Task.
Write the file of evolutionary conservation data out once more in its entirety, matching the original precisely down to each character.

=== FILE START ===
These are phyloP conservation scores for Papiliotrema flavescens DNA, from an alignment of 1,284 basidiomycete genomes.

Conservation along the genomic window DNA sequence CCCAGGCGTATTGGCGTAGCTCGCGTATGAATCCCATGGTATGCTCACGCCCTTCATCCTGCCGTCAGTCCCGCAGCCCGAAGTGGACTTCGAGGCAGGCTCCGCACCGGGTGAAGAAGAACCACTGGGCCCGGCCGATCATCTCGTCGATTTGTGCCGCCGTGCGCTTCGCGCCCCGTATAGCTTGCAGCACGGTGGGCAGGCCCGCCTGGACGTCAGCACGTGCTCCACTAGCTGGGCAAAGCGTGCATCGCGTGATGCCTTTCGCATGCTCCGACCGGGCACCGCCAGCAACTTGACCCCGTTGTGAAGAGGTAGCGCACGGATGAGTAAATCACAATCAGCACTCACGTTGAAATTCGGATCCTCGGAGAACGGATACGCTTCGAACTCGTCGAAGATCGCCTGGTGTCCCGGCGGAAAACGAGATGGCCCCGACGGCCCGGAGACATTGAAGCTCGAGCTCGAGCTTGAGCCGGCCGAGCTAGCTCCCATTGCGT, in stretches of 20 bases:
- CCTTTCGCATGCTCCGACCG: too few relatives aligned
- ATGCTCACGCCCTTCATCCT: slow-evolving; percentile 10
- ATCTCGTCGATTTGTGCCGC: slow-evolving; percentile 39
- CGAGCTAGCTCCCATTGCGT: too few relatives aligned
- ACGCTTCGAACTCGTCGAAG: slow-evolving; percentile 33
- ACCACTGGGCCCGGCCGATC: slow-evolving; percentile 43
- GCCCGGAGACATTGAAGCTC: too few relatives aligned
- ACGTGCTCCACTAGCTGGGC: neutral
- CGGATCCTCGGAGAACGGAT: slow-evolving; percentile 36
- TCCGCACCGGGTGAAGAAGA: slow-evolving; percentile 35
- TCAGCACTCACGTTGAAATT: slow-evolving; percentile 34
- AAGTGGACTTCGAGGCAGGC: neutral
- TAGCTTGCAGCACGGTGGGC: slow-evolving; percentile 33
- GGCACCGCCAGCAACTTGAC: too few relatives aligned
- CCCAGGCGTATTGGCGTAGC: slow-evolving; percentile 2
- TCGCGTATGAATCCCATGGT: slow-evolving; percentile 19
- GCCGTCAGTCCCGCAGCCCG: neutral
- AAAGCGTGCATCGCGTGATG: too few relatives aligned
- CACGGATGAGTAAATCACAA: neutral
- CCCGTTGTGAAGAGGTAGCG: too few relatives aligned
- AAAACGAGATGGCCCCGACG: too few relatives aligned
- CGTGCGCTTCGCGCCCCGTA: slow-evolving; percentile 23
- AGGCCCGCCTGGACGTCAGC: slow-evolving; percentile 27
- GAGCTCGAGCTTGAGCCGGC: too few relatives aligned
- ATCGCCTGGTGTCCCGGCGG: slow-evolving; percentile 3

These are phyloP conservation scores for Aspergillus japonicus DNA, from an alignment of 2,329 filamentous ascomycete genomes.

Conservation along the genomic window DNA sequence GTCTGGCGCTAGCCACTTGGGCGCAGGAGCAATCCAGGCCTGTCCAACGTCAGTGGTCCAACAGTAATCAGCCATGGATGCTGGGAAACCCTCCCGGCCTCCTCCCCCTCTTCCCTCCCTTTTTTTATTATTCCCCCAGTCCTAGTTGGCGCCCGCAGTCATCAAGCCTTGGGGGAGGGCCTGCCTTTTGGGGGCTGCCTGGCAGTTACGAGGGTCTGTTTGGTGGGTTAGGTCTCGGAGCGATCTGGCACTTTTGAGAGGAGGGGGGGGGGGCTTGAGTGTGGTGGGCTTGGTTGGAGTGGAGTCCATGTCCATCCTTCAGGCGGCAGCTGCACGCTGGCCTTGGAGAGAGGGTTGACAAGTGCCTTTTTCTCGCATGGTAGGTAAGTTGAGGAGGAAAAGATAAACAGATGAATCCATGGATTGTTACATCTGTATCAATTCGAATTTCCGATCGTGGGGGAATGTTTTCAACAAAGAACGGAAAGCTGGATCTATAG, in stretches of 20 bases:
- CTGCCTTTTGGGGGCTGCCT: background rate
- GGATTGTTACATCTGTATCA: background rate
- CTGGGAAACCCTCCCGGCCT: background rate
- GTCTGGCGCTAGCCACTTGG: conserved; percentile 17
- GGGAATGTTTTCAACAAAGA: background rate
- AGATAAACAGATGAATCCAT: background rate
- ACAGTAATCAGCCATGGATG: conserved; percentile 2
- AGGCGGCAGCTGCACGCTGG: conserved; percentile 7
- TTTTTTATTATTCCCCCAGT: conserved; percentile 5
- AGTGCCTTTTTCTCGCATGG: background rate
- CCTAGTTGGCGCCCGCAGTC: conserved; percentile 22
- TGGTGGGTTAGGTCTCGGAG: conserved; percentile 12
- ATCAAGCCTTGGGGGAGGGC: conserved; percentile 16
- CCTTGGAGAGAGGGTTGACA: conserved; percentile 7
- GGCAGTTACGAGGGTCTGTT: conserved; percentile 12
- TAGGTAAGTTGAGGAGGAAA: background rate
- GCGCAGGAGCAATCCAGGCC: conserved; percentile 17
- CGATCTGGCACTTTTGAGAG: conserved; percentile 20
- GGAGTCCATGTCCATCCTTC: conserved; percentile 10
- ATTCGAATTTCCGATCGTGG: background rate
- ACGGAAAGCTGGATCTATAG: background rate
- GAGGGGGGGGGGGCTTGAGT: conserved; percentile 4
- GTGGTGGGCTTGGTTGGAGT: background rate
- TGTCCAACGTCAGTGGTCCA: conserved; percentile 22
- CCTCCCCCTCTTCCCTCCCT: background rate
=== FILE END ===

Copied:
These are phyloP conservation scores for Papiliotrema flavescens DNA, from an alignment of 1,284 basidiomycete genomes.

Conservation along the genomic window DNA sequence CCCAGGCGTATTGGCGTAGCTCGCGTATGAATCCCATGGTATGCTCACGCCCTTCATCCTGCCGTCAGTCCCGCAGCCCGAAGTGGACTTCGAGGCAGGCTCCGCACCGGGTGAAGAAGAACCACTGGGCCCGGCCGATCATCTCGTCGATTTGTGCCGCCGTGCGCTTCGCGCCCCGTATAGCTTGCAGCACGGTGGGCAGGCCCGCCTGGACGTCAGCACGTGCTCCACTAGCTGGGCAAAGCGTGCATCGCGTGATGCCTTTCGCATGCTCCGACCGGGCACCGCCAGCAACTTGACCCCGTTGTGAAGAGGTAGCGCACGGATGAGTAAATCACAATCAGCACTCACGTTGAAATTCGGATCCTCGGAGAACGGATACGCTTCGAACTCGTCGAAGATCGCCTGGTGTCCCGGCGGAAAACGAGATGGCCCCGACGGCCCGGAGACATTGAAGCTCGAGCTCGAGCTTGAGCCGGCCGAGCTAGCTCCCATTGCGT, in stretches of 20 bases:
- CCTTTCGCATGCTCCGACCG: too few relatives aligned
- ATGCTCACGCCCTTCATCCT: slow-evolving; percentile 10
- ATCTCGTCGATTTGTGCCGC: slow-evolving; percentile 39
- CGAGCTAGCTCCCATTGCGT: too few relatives aligned
- ACGCTTCGAACTCGTCGAAG: slow-evolving; percentile 33
- ACCACTGGGCCCGGCCGATC: slow-evolving; percentile 43
- GCCCGGAGACATTGAAGCTC: too few relatives aligned
- ACGTGCTCCACTAGCTGGGC: neutral
- CGGATCCTCGGAGAACGGAT: slow-evolving; percentile 36
- TCCGCACCGGGTGAAGAAGA: slow-evolving; percentile 35
- TCAGCACTCACGTTGAAATT: slow-evolving; percentile 34
- AAGTGGACTTCGAGGCAGGC: neutral
- TAGCTTGCAGCACGGTGGGC: slow-evolving; percentile 33
- GGCACCGCCAGCAACTTGAC: too few relatives aligned
- CCCAGGCGTATTGGCGTAGC: slow-evolving; percentile 2
- TCGCGTATGAATCCCATGGT: slow-evolving; percentile 19
- GCCGTCAGTCCCGCAGCCCG: neutral
- AAAGCGTGCATCGCGTGATG: too few relatives aligned
- CACGGATGAGTAAATCACAA: neutral
- CCCGTTGTGAAGAGGTAGCG: too few relatives aligned
- AAAACGAGATGGCCCCGACG: too few relatives aligned
- CGTGCGCTTCGCGCCCCGTA: slow-evolving; percentile 23
- AGGCCCGCCTGGACGTCAGC: slow-evolving; percentile 27
- GAGCTCGAGCTTGAGCCGGC: too few relatives aligned
- ATCGCCTGGTGTCCCGGCGG: slow-evolving; percentile 3

These are phyloP conservation scores for Aspergillus japonicus DNA, from an alignment of 2,329 filamentous ascomycete genomes.

Conservation along the genomic window DNA sequence GTCTGGCGCTAGCCACTTGGGCGCAGGAGCAATCCAGGCCTGTCCAACGTCAGTGGTCCAACAGTAATCAGCCATGGATGCTGGGAAACCCTCCCGGCCTCCTCCCCCTCTTCCCTCCCTTTTTTTATTATTCCCCCAGTCCTAGTTGGCGCCCGCAGTCATCAAGCCTTGGGGGAGGGCCTGCCTTTTGGGGGCTGCCTGGCAGTTACGAGGGTCTGTTTGGTGGGTTAGGTCTCGGAGCGATCTGGCACTTTTGAGAGGAGGGGGGGGGGGCTTGAGTGTGGTGGGCTTGGTTGGAGTGGAGTCCATGTCCATCCTTCAGGCGGCAGCTGCACGCTGGCCTTGGAGAGAGGGTTGACAAGTGCCTTTTTCTCGCATGGTAGGTAAGTTGAGGAGGAAAAGATAAACAGATGAATCCATGGATTGTTACATCTGTATCAATTCGAATTTCCGATCGTGGGGGAATGTTTTCAACAAAGAACGGAAAGCTGGATCTATAG, in stretches of 20 bases:
- CTGCCTTTTGGGGGCTGCCT: background rate
- GGATTGTTACATCTGTATCA: background rate
- CTGGGAAACCCTCCCGGCCT: background rate
- GTCTGGCGCTAGCCACTTGG: conserved; percentile 17
- GGGAATGTTTTCAACAAAGA: background rate
- AGATAAACAGATGAATCCAT: background rate
- ACAGTAATCAGCCATGGATG: conserved; percentile 2
- AGGCGGCAGCTGCACGCTGG: conserved; percentile 7
- TTTTTTATTATTCCCCCAGT: conserved; percentile 5
- AGTGCCTTTTTCTCGCATGG: background rate
- CCTAGTTGGCGCCCGCAGTC: conserved; percentile 22
- TGGTGGGTTAGGTCTCGGAG: conserved; percentile 12
- ATCAAGCCTTGGGGGAGGGC: conserved; percentile 16
- CCTTGGAGAGAGGGTTGACA: conserved; percentile 7
- GGCAGTTACGAGGGTCTGTT: conserved; percentile 12
- TAGGTAAGTTGAGGAGGAAA: background rate
- GCGCAGGAGCAATCCAGGCC: conserved; percentile 17
- CGATCTGGCACTTTTGAGAG: conserved; percentile 20
- GGAGTCCATGTCCATCCTTC: conserved; percentile 10
- ATTCGAATTTCCGATCGTGG: background rate
- ACGGAAAGCTGGATCTATAG: background rate
- GAGGGGGGGGGGGCTTGAGT: conserved; percentile 4
- GTGGTGGGCTTGGTTGGAGT: background rate
- TGTCCAACGTCAGTGGTCCA: conserved; percentile 22
- CCTCCCCCTCTTCCCTCCCT: background rate